drug target
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Pathogens ◽  
2022 ◽  
Vol 11 (1) ◽  
pp. 94
Anthony K. L. Leung ◽  
Diane E. Griffin ◽  
Jürgen Bosch ◽  
Anthony R. Fehr

Emerging and re-emerging viral diseases pose continuous public health threats, and effective control requires a combination of non-pharmacologic interventions, treatment with antivirals, and prevention with vaccines. The COVID-19 pandemic has demonstrated that the world was least prepared to provide effective treatments. This lack of preparedness has been due, in large part, to a lack of investment in developing a diverse portfolio of antiviral agents, particularly those ready to combat viruses of pandemic potential. Here, we focus on a drug target called macrodomain that is critical for the replication and pathogenesis of alphaviruses and coronaviruses. Some mutations in alphavirus and coronaviral macrodomains are not tolerated for virus replication. In addition, the coronavirus macrodomain suppresses host interferon responses. Therefore, macrodomain inhibitors have the potential to block virus replication and restore the host’s protective interferon response. Viral macrodomains offer an attractive antiviral target for developing direct acting antivirals because they are highly conserved and have a structurally well-defined (druggable) binding pocket. Given that this target is distinct from the existing RNA polymerase and protease targets, a macrodomain inhibitor may complement current approaches, pre-empt the threat of resistance and offer opportunities to develop combination therapies for combating COVID-19 and future viral threats.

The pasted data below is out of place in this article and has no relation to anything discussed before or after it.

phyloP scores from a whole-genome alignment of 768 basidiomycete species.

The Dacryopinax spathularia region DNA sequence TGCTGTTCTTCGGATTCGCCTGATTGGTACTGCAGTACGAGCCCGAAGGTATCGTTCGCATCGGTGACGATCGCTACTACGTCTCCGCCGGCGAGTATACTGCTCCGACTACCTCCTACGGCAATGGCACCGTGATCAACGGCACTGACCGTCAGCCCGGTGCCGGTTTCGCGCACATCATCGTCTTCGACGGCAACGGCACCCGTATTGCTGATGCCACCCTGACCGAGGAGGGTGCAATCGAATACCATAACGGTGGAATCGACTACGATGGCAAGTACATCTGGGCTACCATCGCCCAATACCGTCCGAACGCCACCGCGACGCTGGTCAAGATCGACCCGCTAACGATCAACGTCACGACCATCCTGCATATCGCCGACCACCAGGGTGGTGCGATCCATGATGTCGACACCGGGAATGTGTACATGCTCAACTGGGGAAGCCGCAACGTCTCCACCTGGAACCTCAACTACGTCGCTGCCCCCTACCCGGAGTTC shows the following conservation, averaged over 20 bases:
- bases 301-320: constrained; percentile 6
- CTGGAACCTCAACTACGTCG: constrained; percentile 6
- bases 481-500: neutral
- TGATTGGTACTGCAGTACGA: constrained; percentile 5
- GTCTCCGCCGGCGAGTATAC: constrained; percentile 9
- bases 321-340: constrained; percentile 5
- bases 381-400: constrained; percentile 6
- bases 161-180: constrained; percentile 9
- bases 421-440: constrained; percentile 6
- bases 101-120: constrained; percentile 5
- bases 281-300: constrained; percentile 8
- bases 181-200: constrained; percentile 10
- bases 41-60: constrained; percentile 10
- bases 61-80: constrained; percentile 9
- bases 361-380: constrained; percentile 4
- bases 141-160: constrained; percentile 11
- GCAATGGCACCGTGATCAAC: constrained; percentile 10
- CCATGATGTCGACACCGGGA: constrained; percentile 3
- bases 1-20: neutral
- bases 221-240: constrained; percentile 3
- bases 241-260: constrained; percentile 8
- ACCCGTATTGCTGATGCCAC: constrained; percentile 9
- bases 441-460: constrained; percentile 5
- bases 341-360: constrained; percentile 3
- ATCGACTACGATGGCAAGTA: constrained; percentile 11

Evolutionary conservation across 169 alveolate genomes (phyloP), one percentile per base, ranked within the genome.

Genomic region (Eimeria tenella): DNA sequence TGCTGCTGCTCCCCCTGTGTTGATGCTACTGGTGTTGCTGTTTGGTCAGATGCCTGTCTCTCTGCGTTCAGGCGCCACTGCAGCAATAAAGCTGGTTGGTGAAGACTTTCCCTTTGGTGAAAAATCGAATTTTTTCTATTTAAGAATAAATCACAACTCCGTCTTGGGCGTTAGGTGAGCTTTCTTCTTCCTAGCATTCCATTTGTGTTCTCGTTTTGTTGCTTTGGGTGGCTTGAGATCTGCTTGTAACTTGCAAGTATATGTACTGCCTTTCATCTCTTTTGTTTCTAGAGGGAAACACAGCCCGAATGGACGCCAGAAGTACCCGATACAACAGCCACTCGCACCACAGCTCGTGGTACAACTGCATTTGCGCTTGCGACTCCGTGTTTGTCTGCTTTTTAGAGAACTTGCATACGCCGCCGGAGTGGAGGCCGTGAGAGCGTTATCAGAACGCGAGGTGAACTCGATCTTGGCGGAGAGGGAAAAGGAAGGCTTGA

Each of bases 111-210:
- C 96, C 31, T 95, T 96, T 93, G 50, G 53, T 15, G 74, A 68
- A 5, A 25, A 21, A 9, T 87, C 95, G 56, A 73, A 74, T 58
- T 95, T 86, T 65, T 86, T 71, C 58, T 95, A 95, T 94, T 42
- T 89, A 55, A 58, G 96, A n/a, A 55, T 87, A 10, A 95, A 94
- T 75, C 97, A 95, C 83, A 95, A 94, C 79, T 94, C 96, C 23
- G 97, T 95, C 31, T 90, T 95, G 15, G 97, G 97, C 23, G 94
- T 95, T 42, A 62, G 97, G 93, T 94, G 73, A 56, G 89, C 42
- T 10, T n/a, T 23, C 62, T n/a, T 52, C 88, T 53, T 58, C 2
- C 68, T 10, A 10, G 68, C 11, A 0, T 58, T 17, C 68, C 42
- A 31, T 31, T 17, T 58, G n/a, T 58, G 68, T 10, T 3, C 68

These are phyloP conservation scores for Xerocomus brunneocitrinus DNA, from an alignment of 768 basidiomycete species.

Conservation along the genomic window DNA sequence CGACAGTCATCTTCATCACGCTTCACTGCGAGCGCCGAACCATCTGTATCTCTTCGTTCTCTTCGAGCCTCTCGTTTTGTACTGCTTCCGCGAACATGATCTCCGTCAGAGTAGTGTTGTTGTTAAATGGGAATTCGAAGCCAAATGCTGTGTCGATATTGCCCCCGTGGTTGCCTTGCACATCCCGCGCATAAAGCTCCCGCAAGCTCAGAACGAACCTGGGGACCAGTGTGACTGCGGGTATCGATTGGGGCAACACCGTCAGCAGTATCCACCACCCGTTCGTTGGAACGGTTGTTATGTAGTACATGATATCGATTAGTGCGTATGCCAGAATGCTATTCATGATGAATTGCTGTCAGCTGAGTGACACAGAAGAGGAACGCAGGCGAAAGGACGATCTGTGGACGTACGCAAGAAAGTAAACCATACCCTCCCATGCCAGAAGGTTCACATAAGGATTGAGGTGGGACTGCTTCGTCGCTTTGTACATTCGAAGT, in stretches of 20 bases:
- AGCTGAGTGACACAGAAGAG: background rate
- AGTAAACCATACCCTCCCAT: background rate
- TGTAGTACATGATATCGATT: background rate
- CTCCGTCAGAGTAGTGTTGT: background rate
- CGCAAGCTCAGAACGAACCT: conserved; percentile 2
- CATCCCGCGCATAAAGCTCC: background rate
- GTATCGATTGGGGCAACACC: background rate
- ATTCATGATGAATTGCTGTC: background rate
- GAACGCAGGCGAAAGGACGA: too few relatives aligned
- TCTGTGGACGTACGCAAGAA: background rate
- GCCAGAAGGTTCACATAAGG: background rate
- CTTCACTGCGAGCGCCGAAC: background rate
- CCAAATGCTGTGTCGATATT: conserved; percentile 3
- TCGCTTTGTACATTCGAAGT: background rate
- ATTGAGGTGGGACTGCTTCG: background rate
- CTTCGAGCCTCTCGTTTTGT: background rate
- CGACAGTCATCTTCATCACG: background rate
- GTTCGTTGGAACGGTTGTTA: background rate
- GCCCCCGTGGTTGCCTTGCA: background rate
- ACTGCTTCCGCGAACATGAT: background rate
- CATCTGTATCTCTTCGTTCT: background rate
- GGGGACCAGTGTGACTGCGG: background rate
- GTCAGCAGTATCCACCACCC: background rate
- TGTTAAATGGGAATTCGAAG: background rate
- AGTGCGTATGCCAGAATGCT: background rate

Songtao Huang ◽  
Yanrui Ding

Background: Drug repositioning is an important subject in drug-disease research. In the past, most studies simply used drug descriptors as the feature vector to classify drugs or targets, or used qualitative data about drug-target or drug-disease to predict drug-target interactions. These data provide limited information for drug repositioning. Objective: Considering both drugs and targets and constructing quantitative drug-target interaction descriptors as a method of drug characteristics are of great significance to the study of drug repositioning. Methods: Taking anticancer and anti-inflammatory drugs as research objects, the interaction sites between drugs and targets were determined by molecular docking. Sixty-seven drug-target interaction descriptors were calculated to describe the drug-target interactions, and 22 important descriptors were screened for drug classification by SVM, LightGBM and MLP. Results: The accuracy of SVM, LightGBM and MLP reached 93.29%, 92.68% and 94.51%, their Matthews correlation coefficients reached 0.852, 0.840 and 0.882, and their areas under the ROC curve reached 0.977, 0.969 and 0.968, respectively. Conclusion: Using drug-target interaction descriptors to build machine learning models can obtain better results for drug classification. Number of atom pairs, force field, hydrophobic interactions and bSASA are the four types of key features for the classification of anticancer and anti-inflammatory drugs.

2022 ◽  
Vol 23 (2) ◽  
pp. 901
Zikai Liu ◽  
Qing Cheng ◽  
Xiaoli Ma ◽  
Mingke Song